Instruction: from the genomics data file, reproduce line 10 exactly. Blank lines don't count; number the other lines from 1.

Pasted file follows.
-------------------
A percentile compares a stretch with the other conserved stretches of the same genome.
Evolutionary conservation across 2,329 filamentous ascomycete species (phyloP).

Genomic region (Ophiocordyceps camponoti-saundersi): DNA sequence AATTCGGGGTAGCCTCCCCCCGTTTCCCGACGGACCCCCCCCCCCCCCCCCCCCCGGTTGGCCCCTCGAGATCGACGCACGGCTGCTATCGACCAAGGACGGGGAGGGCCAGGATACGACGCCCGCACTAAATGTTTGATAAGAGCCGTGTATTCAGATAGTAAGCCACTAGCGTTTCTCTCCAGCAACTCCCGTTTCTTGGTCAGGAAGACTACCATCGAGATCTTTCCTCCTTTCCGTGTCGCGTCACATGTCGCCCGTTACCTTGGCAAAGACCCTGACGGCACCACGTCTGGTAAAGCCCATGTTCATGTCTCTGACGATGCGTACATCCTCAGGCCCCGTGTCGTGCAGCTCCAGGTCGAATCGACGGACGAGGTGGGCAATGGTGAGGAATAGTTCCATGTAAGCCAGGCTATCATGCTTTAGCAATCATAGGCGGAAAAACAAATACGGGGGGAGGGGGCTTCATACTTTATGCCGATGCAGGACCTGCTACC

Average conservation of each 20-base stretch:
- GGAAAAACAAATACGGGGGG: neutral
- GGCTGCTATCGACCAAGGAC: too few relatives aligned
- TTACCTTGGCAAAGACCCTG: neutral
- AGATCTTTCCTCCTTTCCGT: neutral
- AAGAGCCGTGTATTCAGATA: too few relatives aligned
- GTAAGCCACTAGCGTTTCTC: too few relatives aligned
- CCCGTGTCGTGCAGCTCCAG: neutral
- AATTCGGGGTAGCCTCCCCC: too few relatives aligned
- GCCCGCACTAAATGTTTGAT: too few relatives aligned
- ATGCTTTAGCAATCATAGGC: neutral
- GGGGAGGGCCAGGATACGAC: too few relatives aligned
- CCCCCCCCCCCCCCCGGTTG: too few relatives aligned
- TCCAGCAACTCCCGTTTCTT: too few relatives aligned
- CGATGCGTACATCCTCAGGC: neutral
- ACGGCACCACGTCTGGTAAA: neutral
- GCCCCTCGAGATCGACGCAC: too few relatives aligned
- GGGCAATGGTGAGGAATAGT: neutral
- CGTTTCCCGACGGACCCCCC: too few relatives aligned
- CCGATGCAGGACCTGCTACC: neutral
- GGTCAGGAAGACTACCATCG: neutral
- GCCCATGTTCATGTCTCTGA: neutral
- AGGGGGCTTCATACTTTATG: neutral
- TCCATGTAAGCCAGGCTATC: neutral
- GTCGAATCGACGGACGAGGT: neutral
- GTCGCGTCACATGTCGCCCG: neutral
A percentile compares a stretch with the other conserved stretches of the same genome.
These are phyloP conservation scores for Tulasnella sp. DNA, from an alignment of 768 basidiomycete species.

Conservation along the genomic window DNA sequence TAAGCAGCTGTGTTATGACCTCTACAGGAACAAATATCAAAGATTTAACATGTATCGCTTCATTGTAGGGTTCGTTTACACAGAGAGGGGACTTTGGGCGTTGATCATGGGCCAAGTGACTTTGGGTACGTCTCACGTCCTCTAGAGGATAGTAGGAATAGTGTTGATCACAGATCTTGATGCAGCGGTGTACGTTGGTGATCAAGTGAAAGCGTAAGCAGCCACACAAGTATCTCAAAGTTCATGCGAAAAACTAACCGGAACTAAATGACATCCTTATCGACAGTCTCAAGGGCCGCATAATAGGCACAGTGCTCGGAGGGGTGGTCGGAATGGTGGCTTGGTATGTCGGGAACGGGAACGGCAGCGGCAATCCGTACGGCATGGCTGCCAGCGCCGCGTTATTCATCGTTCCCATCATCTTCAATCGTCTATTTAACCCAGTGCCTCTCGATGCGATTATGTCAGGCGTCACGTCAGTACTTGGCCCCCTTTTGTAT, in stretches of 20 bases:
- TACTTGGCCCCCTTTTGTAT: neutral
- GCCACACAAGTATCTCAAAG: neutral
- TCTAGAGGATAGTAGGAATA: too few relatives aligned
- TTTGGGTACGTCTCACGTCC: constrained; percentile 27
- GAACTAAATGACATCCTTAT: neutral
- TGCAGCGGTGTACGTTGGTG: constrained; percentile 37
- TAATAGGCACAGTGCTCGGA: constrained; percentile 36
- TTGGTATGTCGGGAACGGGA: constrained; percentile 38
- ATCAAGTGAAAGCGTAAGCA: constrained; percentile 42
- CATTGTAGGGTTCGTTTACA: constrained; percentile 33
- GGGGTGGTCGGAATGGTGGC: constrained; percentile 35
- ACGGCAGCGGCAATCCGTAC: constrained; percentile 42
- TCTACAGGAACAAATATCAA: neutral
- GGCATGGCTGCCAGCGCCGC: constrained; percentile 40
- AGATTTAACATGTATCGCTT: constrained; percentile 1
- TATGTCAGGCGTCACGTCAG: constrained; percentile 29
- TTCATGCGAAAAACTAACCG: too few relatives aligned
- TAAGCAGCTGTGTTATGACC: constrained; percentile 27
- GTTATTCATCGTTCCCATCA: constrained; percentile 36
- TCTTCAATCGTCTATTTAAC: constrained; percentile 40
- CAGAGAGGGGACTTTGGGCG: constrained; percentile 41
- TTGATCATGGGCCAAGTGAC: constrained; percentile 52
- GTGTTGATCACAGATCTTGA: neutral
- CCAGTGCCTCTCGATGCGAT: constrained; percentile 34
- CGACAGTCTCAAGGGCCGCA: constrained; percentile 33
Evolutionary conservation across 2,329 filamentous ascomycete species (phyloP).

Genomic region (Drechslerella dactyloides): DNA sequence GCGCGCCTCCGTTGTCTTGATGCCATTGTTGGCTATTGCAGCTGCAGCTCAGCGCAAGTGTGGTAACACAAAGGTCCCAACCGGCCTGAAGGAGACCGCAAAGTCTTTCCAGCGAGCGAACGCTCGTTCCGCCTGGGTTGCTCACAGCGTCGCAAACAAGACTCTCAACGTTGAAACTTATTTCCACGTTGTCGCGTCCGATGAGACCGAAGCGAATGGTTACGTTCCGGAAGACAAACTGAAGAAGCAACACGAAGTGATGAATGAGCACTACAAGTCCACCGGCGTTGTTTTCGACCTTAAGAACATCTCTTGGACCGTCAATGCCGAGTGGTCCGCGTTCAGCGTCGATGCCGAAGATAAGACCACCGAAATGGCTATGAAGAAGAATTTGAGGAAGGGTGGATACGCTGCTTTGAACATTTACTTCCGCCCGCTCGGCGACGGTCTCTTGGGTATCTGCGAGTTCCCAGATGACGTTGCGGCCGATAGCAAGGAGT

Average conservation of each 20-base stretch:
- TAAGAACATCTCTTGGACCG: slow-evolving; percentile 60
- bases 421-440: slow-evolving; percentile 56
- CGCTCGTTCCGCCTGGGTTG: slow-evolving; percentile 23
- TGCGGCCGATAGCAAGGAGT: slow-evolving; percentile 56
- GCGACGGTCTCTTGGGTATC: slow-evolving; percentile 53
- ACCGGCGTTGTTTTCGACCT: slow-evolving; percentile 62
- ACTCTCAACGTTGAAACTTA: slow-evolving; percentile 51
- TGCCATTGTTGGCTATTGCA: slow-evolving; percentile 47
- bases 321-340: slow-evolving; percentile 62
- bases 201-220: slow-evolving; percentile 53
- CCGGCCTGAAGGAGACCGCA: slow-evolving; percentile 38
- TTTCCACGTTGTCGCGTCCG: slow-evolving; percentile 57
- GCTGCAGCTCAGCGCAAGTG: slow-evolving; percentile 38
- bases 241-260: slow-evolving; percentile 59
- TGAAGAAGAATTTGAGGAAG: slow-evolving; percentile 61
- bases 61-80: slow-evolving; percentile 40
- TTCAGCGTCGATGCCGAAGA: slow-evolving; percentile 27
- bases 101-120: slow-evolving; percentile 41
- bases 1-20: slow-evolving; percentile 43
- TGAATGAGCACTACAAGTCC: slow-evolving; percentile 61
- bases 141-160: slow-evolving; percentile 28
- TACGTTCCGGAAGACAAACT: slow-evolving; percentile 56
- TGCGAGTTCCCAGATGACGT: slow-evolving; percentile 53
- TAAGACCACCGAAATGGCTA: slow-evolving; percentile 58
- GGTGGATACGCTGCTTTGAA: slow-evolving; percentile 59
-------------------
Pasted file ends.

- GTAAGCCACTAGCGTTTCTC: too few relatives aligned